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Listen to the latest editionFridays 1.30 - 2.00pm 
Last programme
Friday 2 May 2008
Jenni Murray
Presented by Jenni Murray.

This series has now ended

The West Yorkshire town of Dewsbury has in recent years been making the headlines for all the wrong reasons. Stories about the abduction of Shannon Matthews and the ensuing family fallout, the discovery that a suicide bomber had been living in its midst and the attempted hanging of a five year old boy by a gang of youths in 2005 have dragged its name through the mud. It could be argued the unsavoury image is not entirely undeserved but how can negative reporting affect a town’s morale, and what’s the policy of the local press, who have to report on the very people who are buying their papers?

More of us are listening to digital radio but almost 80% of that is to stations already available on analogue, which goes some way to explain why commercial stations are struggling to make their 'digital only' services pay. The figures may be heartening but with no definite date yet set for analogue switch off in radio can the commercial sector be persuaded to set up more new stations?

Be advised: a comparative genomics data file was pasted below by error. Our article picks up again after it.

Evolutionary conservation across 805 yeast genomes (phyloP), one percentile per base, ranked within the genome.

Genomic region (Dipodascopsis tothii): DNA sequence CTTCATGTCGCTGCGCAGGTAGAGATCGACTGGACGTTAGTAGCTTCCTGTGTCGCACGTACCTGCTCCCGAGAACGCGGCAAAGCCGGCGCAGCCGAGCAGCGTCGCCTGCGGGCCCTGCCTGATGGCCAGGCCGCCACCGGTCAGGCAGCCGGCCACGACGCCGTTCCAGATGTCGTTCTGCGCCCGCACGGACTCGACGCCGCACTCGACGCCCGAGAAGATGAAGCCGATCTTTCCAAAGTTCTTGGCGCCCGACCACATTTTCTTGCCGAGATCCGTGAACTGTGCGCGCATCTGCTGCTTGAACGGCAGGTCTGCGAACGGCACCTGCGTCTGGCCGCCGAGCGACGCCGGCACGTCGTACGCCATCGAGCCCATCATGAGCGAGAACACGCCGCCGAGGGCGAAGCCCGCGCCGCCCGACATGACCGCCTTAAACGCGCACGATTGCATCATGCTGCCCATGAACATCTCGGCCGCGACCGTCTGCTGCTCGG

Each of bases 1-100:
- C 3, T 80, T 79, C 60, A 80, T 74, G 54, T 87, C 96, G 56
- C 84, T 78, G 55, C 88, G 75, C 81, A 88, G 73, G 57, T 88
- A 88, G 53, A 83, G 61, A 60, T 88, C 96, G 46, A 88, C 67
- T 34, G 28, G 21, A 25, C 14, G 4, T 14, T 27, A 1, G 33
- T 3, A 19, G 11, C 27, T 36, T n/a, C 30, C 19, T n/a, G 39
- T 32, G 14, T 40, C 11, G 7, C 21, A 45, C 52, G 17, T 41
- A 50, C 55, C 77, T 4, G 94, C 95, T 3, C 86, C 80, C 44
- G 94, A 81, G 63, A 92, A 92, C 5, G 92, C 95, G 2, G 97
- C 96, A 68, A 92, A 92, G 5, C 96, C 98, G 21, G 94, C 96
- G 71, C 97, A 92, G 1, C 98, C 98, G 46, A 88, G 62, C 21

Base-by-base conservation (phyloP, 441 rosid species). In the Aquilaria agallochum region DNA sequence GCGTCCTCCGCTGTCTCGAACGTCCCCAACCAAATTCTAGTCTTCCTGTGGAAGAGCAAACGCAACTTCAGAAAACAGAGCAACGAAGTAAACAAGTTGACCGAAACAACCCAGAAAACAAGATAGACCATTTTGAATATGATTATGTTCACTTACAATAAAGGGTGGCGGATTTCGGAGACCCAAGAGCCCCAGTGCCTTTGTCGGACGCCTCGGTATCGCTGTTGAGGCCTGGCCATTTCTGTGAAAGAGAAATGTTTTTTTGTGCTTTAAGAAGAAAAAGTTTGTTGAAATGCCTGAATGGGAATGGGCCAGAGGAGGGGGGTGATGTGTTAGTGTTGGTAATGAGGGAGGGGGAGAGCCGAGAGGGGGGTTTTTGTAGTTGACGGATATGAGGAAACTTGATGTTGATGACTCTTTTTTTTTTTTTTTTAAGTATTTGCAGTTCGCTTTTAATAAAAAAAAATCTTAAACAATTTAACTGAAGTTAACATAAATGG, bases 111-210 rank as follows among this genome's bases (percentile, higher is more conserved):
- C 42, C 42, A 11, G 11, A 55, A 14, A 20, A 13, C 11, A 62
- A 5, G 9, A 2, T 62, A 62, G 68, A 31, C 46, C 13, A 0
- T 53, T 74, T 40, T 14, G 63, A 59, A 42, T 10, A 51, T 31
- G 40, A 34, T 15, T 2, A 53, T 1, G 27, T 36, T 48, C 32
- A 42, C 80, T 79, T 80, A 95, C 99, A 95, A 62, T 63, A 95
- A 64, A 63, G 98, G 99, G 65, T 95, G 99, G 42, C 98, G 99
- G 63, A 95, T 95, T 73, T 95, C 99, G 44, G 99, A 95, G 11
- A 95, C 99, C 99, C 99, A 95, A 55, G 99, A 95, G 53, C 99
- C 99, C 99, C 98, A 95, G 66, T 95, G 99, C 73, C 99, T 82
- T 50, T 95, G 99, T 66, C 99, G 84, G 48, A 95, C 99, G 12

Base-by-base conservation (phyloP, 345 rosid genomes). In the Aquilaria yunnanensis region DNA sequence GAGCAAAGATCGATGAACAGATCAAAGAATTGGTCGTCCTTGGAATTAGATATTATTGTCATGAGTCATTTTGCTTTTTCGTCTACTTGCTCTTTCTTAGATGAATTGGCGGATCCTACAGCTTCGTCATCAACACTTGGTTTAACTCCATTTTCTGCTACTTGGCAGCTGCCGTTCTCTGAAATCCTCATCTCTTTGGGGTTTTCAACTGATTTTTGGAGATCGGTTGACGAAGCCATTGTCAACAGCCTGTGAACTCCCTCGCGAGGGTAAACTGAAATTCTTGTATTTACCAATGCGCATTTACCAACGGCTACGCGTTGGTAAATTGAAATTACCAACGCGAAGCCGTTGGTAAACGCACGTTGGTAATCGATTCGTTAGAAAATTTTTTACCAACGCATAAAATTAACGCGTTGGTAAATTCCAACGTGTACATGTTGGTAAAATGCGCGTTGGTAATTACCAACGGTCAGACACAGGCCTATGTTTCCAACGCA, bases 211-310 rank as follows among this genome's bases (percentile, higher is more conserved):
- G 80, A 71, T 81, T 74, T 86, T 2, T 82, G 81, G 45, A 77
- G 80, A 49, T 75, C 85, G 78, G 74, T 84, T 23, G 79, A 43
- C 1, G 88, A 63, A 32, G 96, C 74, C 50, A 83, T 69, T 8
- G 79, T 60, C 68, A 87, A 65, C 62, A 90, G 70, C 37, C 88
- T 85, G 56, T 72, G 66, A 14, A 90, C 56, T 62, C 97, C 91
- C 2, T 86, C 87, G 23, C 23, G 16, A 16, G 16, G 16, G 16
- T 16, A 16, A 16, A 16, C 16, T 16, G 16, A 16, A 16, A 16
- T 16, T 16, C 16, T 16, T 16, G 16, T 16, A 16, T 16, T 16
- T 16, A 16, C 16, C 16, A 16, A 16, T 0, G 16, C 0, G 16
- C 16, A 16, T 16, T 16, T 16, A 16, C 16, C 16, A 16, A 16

The British documentary movement had its period of greatest influence from 1930 -1950. Modern documentary is criticised for its use of artifice and manipulation but these early films weren’t always spontaneous: they sometimes used actors, scripts and special sets. But documentary was more than just the creative treatment of reality - it was an art form with a social purpose. Can we still trace the legacy of that purpose or have today’s documentary makers strayed too far from the original intent of those pioneers, and squandered their heritage?

Guests:

Danny Lockwood, publisher of The Press,

Kim Fletcher; chairman of the National Council for Training of Journalists

Paul Robinson, media consultant

Paul Watson, documentary film maker

Patrick Russell, senior curator, non fiction BFI National Archive and author of 100 British Documentaries.
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